Update: Mom accused of faking cookie dough fundraiser skips court, again

UPDATE 8/27/18 - New arrest warrants will soon to be issued for Elizabeth Massey.

She’s the mother accused of using her teen autistic son to fake a cookie dough fundraiser.

She bailed on her arraignment in city court for crimes allegedly committed in April and May of this year.

Customer Teresa Chouinard-Griffin told the In Your Corner team she thought she was buying cookie dough to help send Massey's son to church camp.

“[I] went and grabbed my check book and wrote it out to her, Elizabeth Massey, for $20,” she said.

Teresa still hasn't gotten her cookie dough or a refund.

On top of the new warrants Massey's still got several older, active warrants for stealing merchandise.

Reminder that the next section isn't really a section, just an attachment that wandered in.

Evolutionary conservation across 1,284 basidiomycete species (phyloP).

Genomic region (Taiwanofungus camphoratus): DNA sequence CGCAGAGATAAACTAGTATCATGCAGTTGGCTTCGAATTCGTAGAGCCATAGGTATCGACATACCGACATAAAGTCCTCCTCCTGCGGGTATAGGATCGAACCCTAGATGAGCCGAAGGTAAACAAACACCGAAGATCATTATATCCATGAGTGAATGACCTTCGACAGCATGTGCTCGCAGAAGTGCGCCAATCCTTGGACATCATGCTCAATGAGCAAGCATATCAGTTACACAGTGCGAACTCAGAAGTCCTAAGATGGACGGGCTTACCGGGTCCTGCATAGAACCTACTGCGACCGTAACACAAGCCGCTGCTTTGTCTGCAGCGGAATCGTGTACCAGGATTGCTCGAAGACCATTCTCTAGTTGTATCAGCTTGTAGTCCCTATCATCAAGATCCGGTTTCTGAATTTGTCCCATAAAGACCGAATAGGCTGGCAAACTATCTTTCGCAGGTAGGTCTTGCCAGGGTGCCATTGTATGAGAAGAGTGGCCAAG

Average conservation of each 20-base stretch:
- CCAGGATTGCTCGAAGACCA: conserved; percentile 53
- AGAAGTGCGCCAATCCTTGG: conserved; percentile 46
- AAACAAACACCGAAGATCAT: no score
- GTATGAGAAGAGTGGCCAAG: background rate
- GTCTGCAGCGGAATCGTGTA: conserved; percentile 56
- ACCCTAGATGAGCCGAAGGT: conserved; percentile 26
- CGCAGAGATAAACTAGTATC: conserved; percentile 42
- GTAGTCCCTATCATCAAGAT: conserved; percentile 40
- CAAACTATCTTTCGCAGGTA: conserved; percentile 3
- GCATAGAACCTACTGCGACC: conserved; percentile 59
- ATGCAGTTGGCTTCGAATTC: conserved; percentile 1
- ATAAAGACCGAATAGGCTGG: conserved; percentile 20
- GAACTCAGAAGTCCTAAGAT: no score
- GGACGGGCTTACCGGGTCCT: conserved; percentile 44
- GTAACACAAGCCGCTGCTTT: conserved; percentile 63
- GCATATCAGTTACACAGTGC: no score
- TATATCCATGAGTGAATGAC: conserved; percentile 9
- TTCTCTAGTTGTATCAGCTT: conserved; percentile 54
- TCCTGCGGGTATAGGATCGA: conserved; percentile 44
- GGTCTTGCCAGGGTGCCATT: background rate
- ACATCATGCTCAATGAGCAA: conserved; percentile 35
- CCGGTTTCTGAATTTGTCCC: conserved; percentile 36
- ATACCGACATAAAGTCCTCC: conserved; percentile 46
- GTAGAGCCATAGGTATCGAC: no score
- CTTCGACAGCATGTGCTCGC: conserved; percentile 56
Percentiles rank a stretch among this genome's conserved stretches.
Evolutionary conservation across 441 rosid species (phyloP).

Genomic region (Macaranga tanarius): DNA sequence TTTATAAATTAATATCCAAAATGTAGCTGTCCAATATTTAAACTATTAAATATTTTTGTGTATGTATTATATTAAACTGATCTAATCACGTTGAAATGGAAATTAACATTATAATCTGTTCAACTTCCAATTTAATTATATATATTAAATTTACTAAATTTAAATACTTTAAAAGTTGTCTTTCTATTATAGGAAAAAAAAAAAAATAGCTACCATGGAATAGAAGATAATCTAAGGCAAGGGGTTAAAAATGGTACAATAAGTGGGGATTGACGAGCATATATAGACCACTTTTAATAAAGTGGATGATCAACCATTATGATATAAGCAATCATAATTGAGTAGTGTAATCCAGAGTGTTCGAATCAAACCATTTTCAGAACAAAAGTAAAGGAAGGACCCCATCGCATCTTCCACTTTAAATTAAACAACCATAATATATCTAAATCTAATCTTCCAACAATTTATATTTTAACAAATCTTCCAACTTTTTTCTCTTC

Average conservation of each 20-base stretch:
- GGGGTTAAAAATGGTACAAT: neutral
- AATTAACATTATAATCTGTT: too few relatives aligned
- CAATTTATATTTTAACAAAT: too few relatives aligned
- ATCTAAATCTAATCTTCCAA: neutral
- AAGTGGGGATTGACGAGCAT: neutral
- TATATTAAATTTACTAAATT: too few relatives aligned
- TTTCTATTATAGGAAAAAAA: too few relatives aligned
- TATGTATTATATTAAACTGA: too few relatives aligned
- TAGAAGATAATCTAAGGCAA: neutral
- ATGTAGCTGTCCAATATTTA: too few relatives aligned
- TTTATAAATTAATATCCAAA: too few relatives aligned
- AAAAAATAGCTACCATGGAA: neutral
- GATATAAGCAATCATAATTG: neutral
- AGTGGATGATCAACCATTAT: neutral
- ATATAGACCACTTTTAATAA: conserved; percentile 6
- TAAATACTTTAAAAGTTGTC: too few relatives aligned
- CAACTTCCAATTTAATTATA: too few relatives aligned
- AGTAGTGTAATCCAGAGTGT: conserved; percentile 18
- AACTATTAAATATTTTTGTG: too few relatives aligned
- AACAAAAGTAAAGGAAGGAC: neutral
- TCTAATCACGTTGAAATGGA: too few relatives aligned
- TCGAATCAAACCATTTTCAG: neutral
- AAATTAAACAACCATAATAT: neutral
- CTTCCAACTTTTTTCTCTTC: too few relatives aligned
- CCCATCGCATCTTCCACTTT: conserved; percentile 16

Update  7/23/18 - New city tickets and fines have been issued against Elizabeth Massey in connection with the cookie dough caper.

Weeks ago, we learned Oklahoma City Police had turned over their findings to city prosecutors.

“We received several reports that are related to this cookie dough scam,” officer Megan Morgan said. “They have same M.O. They seem to describe the same suspect.”

It didn't take long for prosecutors to act.

Records show they charged Massey with four new counts of theft in city court for crimes allegedly committed in April and May of this year.

Massey's accused of using her teen autistic son to fake a cookie dough fundraiser, tricking buyers into thinking they were helping send the boy to church camp.

Massey's still got several active warrants for stealing merchandise.

She's racked up hundreds of dollars in new fines and will be arraigned next month.

Of course, she's been a no show in city court before.

Massey hasn't been seen or heard from in weeks. 

She and her son had been staying at a motel off Northwest Expressway, where they were spotted and questioned by police. 

We’ll check back.

UPDATE 6/29/18 - No new sightings of Elizabeth Massey in the past week.

Our In Your Corner investigation and chatter on social media prompted more victims to come forward.